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It was a bad year for spuds at the former Donegal Creameries

The company just managed to scrape a profit after a tough 2014.

Image: Mark Stedman/Photocall Ireland

THE FORMER DONEGAL Creameries co-op just managed to scrape together a profit after a tough year for its potato business.

The publicly-listed company, now called the Donegal Investment Group (DIG), recorded a 7% fall in its revenues last year.

The Letterkenny-based group said it had “experienced extremely difficult trading conditions” in its seed potato business last year because of strong European harvests and a weak market for table spuds.

In its preliminary results for last year, DIG also blamed the poor performance of its animal feeds business for the drop in its income and profitability.

It turned an operating profit of €850,000 for the year, down from nearly €3 million in 2013, as part of what analysts called a “disappointing” set of results.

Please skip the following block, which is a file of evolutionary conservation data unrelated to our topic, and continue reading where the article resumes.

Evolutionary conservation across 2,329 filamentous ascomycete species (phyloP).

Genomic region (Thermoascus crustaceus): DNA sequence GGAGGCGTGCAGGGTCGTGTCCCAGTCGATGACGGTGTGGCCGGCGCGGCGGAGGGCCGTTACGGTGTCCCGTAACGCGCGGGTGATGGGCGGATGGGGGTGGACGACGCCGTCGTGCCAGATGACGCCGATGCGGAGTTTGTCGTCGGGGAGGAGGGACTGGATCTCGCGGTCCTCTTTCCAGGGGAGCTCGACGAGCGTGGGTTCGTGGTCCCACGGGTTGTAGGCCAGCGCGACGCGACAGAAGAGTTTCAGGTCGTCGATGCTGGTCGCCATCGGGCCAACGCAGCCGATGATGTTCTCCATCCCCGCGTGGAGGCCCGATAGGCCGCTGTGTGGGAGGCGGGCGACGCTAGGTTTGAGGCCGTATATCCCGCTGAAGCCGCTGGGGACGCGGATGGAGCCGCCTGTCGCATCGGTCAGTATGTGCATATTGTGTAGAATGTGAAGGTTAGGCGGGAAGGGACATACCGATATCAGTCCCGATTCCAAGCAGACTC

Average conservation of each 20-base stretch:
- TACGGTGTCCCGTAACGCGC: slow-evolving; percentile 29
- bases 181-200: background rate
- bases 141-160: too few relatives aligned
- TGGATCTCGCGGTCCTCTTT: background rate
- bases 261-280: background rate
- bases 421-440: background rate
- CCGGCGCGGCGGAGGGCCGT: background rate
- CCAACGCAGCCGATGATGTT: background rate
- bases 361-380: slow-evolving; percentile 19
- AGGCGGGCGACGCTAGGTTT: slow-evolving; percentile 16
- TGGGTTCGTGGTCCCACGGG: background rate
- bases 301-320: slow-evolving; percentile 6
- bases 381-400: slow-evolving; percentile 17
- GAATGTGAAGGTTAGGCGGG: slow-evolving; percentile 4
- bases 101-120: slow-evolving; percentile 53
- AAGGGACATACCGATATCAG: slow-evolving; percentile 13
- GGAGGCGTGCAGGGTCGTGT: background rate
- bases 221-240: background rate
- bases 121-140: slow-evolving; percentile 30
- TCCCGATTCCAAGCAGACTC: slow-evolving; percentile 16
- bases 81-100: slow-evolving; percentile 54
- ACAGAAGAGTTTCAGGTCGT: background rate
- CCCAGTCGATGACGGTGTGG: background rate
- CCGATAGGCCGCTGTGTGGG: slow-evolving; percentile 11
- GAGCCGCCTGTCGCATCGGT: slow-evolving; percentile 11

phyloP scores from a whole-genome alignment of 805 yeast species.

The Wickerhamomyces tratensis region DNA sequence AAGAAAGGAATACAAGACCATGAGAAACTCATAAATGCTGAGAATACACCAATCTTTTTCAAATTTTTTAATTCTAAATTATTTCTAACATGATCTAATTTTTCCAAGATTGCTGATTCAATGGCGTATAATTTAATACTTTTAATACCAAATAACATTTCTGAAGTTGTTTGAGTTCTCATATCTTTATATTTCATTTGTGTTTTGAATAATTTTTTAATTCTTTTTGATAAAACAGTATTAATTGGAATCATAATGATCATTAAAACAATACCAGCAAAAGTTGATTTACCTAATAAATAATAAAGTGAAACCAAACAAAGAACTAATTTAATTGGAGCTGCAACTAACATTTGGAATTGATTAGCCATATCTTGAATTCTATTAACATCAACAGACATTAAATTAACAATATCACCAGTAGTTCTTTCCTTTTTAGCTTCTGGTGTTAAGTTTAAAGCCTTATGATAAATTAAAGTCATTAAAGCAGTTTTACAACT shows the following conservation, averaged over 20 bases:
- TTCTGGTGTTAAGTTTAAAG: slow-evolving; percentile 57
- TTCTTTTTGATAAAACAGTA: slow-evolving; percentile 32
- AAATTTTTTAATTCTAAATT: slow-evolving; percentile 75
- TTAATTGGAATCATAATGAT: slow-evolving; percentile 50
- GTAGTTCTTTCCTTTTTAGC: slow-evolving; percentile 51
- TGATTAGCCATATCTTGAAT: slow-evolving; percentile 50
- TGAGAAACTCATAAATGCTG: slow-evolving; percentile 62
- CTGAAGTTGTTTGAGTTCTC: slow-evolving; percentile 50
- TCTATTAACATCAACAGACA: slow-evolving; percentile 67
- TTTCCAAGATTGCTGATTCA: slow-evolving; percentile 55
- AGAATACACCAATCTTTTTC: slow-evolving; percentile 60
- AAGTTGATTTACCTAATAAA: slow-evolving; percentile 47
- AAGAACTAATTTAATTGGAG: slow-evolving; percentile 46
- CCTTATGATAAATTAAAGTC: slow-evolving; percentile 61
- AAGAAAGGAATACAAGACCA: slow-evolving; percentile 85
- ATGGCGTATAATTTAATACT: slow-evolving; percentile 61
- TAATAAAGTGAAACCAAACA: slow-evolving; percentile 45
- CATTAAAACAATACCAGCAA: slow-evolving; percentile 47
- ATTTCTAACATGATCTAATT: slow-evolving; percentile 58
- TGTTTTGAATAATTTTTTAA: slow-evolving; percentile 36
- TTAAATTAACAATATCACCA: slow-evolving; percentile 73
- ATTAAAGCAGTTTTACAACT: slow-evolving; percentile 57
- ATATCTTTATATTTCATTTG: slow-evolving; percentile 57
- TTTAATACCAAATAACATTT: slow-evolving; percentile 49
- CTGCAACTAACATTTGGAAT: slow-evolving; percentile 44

The announcement was enough to wipe about 15% – or nearly €9 million – from the company’s share value this morning, although it later regained almost all that value.

But the company’s chairman, Geoffrey Vance, said DIG had made “exceptional progress” with its Nomadic dairy brand in the UK despite the poor results in other parts of its operations.

DIG changed its name in 2013 from Donegal Creameries, which began life with the merger of several dairy co-ops in the county, after expanding its business from milk into everything from property management to confectionery, potatoes and mushrooms.

READ: Without milk quotas, what will happen to the price of a pint of milk? >

READ: Last year was a seriously good one for some dairy farmers >

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About the author:

Peter Bodkin  / Editor, Fora

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